Losing 4-1 to Germany in their opening fixture - Werder Bremen’s Johannes Eggestein firing in a brace for the Germans – Head Coach Tony Vidmar’s side ground out a 0-0 draw with Mexico in their second group game to set up all-important clash Argentina.
Then on the books with the AIS, Panetta – who most recently won NPL QLD with Gold Coast Knights – fired in goals in the 25th and 52nd minutes to steer Australia past the Argentines and into the knockout stages as one of the four best third-placed teams.
Unfortunately for the Joeys, eventual champions Nigeria were then waiting for them in the Round of 16, the Golden Eaglets proceeding to run out 6-0 winners at Chile’s Estadio Sausalito.
6 – The most goals scored in a U17 World Cup game is 13
Content warning for Kiwis.
New Zealand’s U17 side earned an unwanted place in the history books at the 1997 edition of the tournament in Egypt when, having lost 4-0 to Mali in their opening game and 5-0 to Mexico on matchday two, they went down 13-0 to Spain in their final group game.
Featuring just one player - Ben Sigmund – who would go on to earn a senior cap for the All Whites, New Zealand were somehow able to keep the Spanish out for 23 minutes at the Ismailia Stadium... only to then ship six first-half and seven second-half goals.
With Iker Casillas and Xavi on the pitch – neither of whom played against the Kiwis – Spain ended up taking third at that tournament, downing Germany 2-1 in the third-place game.
7 – The defending champions are not present in Brazil
England won their first-ever U17 World Cup in 2017, defeating Spain 5-2 in the final with a squad featuring the likes of Phil Foden, Rhian Brewster and Jadon Sancho.
However, England finished third in their group at the 2019 U17 European Championships in Poland behind France and The Netherlands, meaning that they will not be present to defend their crown in 2019.
It’s the second tournament in a row that the holder has failed to qualify; Nigeria failing to make it through to the 2017 tournament after winning in 2015.
8 – Brazil and Nigeria are the only nations to defend the U17 World Cup
England’s absence from Brazil 2019 means that Brazil and Nigeria will remain the only two sides in U17 World Cup history to defend their crowns – Brazil doing so in 1997 and 1999 and Nigeria in 2013 and 2015.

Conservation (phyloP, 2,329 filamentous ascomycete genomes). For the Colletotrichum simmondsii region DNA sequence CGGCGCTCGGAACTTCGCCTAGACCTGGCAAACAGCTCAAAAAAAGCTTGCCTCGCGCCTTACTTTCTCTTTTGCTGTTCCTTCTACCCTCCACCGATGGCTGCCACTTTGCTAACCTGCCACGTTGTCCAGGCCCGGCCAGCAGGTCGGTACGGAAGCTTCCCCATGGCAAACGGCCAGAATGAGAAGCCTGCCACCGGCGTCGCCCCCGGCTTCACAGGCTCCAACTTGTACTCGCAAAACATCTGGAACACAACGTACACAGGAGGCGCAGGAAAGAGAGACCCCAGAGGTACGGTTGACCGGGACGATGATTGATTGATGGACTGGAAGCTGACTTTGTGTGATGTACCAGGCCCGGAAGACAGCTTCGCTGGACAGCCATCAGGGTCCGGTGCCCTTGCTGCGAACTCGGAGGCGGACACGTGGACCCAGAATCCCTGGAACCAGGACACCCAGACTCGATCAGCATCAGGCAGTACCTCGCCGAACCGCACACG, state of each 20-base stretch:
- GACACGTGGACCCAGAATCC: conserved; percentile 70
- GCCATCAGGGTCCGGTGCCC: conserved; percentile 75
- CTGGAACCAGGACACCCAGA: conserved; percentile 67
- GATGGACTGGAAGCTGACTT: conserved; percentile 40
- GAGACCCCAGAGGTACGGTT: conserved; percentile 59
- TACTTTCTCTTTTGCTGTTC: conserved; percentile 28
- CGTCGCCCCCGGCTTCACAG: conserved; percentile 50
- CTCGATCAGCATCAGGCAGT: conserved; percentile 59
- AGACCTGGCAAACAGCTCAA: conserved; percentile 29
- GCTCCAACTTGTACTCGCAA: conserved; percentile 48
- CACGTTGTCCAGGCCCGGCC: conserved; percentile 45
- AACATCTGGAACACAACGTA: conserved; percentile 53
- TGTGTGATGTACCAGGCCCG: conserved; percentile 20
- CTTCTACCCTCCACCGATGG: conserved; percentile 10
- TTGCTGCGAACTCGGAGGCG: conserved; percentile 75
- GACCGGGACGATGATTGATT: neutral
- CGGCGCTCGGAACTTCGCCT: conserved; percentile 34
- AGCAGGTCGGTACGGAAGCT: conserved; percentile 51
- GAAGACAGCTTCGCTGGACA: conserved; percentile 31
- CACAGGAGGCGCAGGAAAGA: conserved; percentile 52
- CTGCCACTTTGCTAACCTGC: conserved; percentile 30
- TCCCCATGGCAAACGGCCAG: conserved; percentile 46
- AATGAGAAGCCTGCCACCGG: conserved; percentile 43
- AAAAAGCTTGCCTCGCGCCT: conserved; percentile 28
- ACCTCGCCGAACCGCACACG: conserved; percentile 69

Featuring the irrepressible Ronaldinho, Brazil defeated Ghana to win their first U17 World Cup title in 1997 before breaking the hearts of Australia in an 8-7 penalty shootout win in the final of the 1999 tournament in New Zealand.
Fielding Leicester City’s Kelechi Iheanacho, Nigeria downed Mexico 3-0 in the final of the 2013 tournament and, with Lille’s Victor Osimhen and Villarreal’s Samuel Chukwueze among their ranks, triumphed 2-0 over Mali at Chile 2015.
9 – Brazil are the number one ranked side in U17 World Cup History – although Nigeria have won the most titles
With 53 wins from their 82 games compared to 11 draws and 18 losses, FIFA ranks Brazil as the most successful side in U17 World Cup history, their success built on the back of their incredible consistency in sending sides to the tournament.
Seleção have maintained some sort of presence at every tournament bar Japan 1993 – a feat only matched by the United States.
The Golden Eaglets, in contrast, have only been to 11 of the 17 tournaments that have been staged since the tournament began in 1985. Nonetheless, when they are there, Nigeria tend to make it count: appearing in eight finals and winning five of them (1985, 1993, 2007, 2013, and 2015).
10 – Australia are the ninth ranked side in U17 World Cup history
You read that right.
According to FIFA’s rankings heading into Brazil 2019, the Joeys are the ninth most successful side in U17 World Cup history, coming in just behind the United States and ahead of European powers France.
Present at 12 iterations of the tournament, Australia qualified for the final of New Zealand 1999 and have reached at least the knockout stages on nine different occasions – maintain a record of 17 wins, eight draws and 22 losses from 47 games.